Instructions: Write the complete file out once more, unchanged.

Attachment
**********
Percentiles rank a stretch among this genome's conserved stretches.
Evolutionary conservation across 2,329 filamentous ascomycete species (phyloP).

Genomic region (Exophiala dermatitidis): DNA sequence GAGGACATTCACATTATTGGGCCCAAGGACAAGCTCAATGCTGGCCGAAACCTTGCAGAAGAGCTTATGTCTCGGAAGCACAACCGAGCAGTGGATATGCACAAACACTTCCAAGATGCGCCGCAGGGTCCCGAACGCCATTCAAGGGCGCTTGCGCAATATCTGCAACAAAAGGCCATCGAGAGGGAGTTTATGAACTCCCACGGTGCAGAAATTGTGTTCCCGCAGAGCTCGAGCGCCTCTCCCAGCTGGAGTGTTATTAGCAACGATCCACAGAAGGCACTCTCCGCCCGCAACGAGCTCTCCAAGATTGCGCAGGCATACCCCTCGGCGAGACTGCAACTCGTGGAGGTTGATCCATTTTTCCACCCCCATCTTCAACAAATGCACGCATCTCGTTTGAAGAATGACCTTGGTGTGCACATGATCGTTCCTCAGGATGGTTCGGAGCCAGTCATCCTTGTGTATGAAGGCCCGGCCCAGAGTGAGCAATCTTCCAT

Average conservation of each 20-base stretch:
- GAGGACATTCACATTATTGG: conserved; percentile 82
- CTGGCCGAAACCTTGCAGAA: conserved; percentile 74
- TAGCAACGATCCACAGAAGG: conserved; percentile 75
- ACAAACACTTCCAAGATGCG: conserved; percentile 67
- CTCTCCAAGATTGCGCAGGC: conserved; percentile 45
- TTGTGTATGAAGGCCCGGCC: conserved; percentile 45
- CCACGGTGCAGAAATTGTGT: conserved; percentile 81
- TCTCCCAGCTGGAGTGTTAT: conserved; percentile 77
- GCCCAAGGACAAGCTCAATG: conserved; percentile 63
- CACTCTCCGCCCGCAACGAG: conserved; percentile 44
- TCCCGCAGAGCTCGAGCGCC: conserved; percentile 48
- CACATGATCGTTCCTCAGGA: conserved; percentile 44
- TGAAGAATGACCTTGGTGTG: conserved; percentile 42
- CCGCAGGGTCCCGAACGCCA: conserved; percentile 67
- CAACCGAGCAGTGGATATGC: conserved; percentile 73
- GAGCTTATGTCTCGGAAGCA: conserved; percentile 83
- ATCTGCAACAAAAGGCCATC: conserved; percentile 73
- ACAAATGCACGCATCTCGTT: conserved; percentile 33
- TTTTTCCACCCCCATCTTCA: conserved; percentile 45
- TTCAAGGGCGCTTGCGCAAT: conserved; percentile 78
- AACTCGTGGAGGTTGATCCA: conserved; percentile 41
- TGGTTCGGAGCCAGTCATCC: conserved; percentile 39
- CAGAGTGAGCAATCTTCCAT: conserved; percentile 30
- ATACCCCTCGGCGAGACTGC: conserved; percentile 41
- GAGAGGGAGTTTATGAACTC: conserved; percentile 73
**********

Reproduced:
Percentiles rank a stretch among this genome's conserved stretches.
Evolutionary conservation across 2,329 filamentous ascomycete species (phyloP).

Genomic region (Exophiala dermatitidis): DNA sequence GAGGACATTCACATTATTGGGCCCAAGGACAAGCTCAATGCTGGCCGAAACCTTGCAGAAGAGCTTATGTCTCGGAAGCACAACCGAGCAGTGGATATGCACAAACACTTCCAAGATGCGCCGCAGGGTCCCGAACGCCATTCAAGGGCGCTTGCGCAATATCTGCAACAAAAGGCCATCGAGAGGGAGTTTATGAACTCCCACGGTGCAGAAATTGTGTTCCCGCAGAGCTCGAGCGCCTCTCCCAGCTGGAGTGTTATTAGCAACGATCCACAGAAGGCACTCTCCGCCCGCAACGAGCTCTCCAAGATTGCGCAGGCATACCCCTCGGCGAGACTGCAACTCGTGGAGGTTGATCCATTTTTCCACCCCCATCTTCAACAAATGCACGCATCTCGTTTGAAGAATGACCTTGGTGTGCACATGATCGTTCCTCAGGATGGTTCGGAGCCAGTCATCCTTGTGTATGAAGGCCCGGCCCAGAGTGAGCAATCTTCCAT

Average conservation of each 20-base stretch:
- GAGGACATTCACATTATTGG: conserved; percentile 82
- CTGGCCGAAACCTTGCAGAA: conserved; percentile 74
- TAGCAACGATCCACAGAAGG: conserved; percentile 75
- ACAAACACTTCCAAGATGCG: conserved; percentile 67
- CTCTCCAAGATTGCGCAGGC: conserved; percentile 45
- TTGTGTATGAAGGCCCGGCC: conserved; percentile 45
- CCACGGTGCAGAAATTGTGT: conserved; percentile 81
- TCTCCCAGCTGGAGTGTTAT: conserved; percentile 77
- GCCCAAGGACAAGCTCAATG: conserved; percentile 63
- CACTCTCCGCCCGCAACGAG: conserved; percentile 44
- TCCCGCAGAGCTCGAGCGCC: conserved; percentile 48
- CACATGATCGTTCCTCAGGA: conserved; percentile 44
- TGAAGAATGACCTTGGTGTG: conserved; percentile 42
- CCGCAGGGTCCCGAACGCCA: conserved; percentile 67
- CAACCGAGCAGTGGATATGC: conserved; percentile 73
- GAGCTTATGTCTCGGAAGCA: conserved; percentile 83
- ATCTGCAACAAAAGGCCATC: conserved; percentile 73
- ACAAATGCACGCATCTCGTT: conserved; percentile 33
- TTTTTCCACCCCCATCTTCA: conserved; percentile 45
- TTCAAGGGCGCTTGCGCAAT: conserved; percentile 78
- AACTCGTGGAGGTTGATCCA: conserved; percentile 41
- TGGTTCGGAGCCAGTCATCC: conserved; percentile 39
- CAGAGTGAGCAATCTTCCAT: conserved; percentile 30
- ATACCCCTCGGCGAGACTGC: conserved; percentile 41
- GAGAGGGAGTTTATGAACTC: conserved; percentile 73